If the Proposal is approved, the debtor will enjoy its benefits so long as all its terms are complete and carried out as promised. If they are, the debtor will have no further obligations to those creditors. However, if at any time the debtor defaults in the performance of a Proposal obligation, it is open to the Trustee or creditors to apply to the Court for an order that the Proposal be annulled, which will result in a deemed bankruptcy.

Create a Win-Win Scenario

Preparing a Proposal for individual professionals, (e.g. doctors or business people), usually involves dealing with large debts to the government for non-reporting of tax obligations. For a business, the goal is usually to restructure as a going concern. The client, insolvency lawyer and the Trustee will work through what can be offered to the creditors, draft a Proposal that presents a win-win situation for the debtor, and the creditors and steer the debtor through all required filings, the approval steps and the completion of the Proposal.

The insolvency specialists at Pallett Valo LLP have completed many successful Proposals for both individuals and businesses. We have the right experience and expertise to assist in preparing and getting approval of a Proposal to resolve your business or personal financial dilemma.

Pallett Valo LLP Insolvency and Corporate Restructuring Law Group:

The lawyers in our Insolvency & Corporate Restructuring Group regularly appear in Commercial Court in Toronto and are frequently involved in litigation and other proceedings under the BIA and related provincial legislation, for the recovery of assets and setting aside of fraudulent transactions. We have proven our ability to recover assets even in the most difficult of circumstances. On the commercial side, we assist clients and Trustees/Receivers in the restructuring process, as well as the purchase and sale of businesses and assets in transactions involving insolvent entities.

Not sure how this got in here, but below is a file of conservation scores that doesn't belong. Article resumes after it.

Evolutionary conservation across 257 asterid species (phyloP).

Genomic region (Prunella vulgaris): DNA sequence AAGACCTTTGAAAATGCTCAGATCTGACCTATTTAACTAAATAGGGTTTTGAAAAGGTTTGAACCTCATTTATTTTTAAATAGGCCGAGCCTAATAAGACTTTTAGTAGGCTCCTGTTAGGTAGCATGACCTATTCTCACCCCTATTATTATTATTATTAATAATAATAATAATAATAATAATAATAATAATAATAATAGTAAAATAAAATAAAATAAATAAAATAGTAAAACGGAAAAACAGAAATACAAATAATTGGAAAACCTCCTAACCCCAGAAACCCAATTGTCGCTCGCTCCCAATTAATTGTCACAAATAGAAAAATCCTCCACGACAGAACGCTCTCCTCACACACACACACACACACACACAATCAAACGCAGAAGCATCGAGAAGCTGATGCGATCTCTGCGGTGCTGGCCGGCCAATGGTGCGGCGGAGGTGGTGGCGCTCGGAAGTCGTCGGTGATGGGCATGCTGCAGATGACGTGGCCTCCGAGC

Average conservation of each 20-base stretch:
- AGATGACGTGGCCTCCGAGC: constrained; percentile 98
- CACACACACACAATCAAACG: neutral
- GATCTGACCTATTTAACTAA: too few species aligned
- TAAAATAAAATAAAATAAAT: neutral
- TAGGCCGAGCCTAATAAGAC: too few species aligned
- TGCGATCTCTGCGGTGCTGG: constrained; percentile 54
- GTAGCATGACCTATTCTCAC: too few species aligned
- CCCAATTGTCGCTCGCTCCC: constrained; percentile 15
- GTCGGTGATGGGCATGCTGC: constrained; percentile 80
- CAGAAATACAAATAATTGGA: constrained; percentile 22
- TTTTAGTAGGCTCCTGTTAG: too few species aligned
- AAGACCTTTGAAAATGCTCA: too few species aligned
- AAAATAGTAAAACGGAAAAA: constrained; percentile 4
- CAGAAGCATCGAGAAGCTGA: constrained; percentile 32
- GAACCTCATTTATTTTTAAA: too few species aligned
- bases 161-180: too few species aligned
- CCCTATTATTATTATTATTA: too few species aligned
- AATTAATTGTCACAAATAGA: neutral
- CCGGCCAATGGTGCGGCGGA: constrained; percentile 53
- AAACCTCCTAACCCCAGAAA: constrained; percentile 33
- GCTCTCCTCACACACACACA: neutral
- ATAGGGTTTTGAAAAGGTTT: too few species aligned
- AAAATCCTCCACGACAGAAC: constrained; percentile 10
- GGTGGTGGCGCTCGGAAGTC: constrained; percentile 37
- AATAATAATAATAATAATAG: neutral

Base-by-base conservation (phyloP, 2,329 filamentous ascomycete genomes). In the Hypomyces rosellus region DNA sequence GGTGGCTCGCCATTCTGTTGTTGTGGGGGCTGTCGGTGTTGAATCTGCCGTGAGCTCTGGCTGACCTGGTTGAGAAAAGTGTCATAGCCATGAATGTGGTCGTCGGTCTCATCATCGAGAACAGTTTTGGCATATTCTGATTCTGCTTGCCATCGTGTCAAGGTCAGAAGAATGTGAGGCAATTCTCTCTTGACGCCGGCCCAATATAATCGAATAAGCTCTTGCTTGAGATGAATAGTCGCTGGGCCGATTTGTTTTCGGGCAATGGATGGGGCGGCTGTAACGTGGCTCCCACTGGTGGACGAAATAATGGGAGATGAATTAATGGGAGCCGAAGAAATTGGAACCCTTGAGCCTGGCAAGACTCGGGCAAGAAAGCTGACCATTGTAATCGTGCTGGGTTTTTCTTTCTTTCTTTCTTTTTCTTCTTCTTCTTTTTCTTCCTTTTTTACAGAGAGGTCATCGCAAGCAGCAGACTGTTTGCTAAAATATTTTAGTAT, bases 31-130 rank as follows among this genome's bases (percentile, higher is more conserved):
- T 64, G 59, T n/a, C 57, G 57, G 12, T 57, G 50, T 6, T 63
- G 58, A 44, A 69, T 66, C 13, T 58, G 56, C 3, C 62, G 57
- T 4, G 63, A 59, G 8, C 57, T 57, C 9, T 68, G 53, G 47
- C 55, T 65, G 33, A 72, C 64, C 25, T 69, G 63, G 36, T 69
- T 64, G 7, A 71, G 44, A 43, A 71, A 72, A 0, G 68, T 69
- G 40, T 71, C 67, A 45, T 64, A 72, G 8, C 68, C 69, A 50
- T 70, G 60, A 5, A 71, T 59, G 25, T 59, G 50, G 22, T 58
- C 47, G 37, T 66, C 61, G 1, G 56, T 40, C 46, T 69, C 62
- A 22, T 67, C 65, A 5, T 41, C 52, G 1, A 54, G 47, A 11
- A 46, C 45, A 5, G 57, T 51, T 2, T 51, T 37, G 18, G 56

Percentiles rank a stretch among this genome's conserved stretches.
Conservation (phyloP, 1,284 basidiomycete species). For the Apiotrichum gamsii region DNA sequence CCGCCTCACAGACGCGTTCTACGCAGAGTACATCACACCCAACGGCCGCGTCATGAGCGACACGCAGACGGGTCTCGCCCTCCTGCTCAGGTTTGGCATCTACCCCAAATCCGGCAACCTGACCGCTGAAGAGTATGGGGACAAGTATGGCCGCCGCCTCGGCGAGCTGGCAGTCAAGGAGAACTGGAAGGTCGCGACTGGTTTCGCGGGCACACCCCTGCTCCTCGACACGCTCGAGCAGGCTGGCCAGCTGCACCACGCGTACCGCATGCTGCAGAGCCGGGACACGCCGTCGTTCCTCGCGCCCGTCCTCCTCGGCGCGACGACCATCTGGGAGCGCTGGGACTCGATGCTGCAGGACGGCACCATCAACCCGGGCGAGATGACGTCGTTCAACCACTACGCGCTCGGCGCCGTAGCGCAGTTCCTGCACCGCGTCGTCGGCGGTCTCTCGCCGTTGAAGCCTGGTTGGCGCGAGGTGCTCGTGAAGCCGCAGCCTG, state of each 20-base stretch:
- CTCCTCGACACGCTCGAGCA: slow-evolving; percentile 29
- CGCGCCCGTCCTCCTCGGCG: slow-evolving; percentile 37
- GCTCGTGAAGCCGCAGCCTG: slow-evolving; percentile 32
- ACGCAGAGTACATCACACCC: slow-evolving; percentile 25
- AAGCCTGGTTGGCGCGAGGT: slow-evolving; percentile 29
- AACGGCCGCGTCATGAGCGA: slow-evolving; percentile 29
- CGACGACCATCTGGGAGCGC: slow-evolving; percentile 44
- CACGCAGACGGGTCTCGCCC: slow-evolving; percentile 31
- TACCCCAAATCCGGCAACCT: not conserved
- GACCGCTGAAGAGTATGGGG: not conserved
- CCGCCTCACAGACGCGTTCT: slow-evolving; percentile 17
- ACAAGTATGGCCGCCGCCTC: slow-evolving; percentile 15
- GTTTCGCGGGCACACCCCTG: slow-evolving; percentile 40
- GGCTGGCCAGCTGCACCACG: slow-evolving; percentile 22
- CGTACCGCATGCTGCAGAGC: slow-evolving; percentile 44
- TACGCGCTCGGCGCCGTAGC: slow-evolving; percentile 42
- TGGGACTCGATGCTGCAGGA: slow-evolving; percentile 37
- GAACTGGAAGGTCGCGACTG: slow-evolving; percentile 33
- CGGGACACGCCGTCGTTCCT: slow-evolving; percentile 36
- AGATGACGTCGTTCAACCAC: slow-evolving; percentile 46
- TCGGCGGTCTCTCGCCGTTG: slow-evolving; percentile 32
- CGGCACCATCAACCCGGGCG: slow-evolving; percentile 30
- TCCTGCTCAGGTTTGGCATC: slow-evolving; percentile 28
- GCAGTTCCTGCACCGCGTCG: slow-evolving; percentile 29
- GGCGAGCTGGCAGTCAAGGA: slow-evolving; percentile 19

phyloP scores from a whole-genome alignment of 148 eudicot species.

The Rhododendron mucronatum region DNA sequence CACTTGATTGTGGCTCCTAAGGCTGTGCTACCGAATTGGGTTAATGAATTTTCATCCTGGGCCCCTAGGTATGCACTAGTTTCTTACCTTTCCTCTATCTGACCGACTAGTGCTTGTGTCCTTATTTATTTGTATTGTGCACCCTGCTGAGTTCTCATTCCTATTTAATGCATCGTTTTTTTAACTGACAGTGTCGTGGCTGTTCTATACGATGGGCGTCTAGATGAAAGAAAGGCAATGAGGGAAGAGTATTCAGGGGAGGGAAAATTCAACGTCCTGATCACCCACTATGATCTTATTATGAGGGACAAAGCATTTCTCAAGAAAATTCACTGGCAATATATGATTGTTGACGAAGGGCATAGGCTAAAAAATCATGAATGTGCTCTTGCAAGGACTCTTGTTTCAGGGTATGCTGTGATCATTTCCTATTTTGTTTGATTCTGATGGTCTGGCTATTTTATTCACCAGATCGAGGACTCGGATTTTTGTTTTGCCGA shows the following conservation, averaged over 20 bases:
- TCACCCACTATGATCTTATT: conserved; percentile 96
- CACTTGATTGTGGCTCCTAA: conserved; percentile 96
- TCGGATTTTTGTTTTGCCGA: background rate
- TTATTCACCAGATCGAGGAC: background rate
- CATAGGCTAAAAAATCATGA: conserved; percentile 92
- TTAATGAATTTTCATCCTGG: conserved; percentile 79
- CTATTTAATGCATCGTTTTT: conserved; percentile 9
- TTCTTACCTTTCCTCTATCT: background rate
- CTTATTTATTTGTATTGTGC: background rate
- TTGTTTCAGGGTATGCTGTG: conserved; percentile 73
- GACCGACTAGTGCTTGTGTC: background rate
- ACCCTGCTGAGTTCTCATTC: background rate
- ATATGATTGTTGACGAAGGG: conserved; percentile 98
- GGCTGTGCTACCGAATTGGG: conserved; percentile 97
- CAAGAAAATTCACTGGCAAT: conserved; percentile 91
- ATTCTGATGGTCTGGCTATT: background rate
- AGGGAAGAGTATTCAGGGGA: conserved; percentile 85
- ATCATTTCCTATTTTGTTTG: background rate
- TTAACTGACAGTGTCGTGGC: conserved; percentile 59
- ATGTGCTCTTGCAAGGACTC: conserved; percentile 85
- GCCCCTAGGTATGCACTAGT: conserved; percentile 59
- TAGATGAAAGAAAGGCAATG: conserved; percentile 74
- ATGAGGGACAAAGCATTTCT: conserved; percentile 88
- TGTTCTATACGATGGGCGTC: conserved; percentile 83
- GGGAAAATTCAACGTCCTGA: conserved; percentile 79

Areas of Practice Include:

  • Advising on BIA Proceedings
  • Asset Recovery
  • Corporate Restructuring
  • Creditor/Debtor Rights
  • Mortgage Remedies
  • Priority Disputes
  • Advising on CCAA Proceedings
  • Commercial Receiverships
  • Corporate Bankruptcy Petitions
  • Fraudulent Transactions
  • Personal Bankruptcy Petitions
  • Secured & Unsecured Transactions

Contact Members of the Insolvency and Corporate Restructuring Law Group at Pallet Valo LLP:

Anne Kennedy
Direct Dial: 905.273.3022 Ext. 204
John Russo
Direct Dial: 905.273.3022 Ext. 282

The purpose of this document is to provide information as to recent developments in the law. It does not contain a full analysis of the law nor does it constitute an opinion of Pallett Valo LLP or any member of the Firm on the points of law discussed.

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Haig DeRusha, DeRusha Law Firm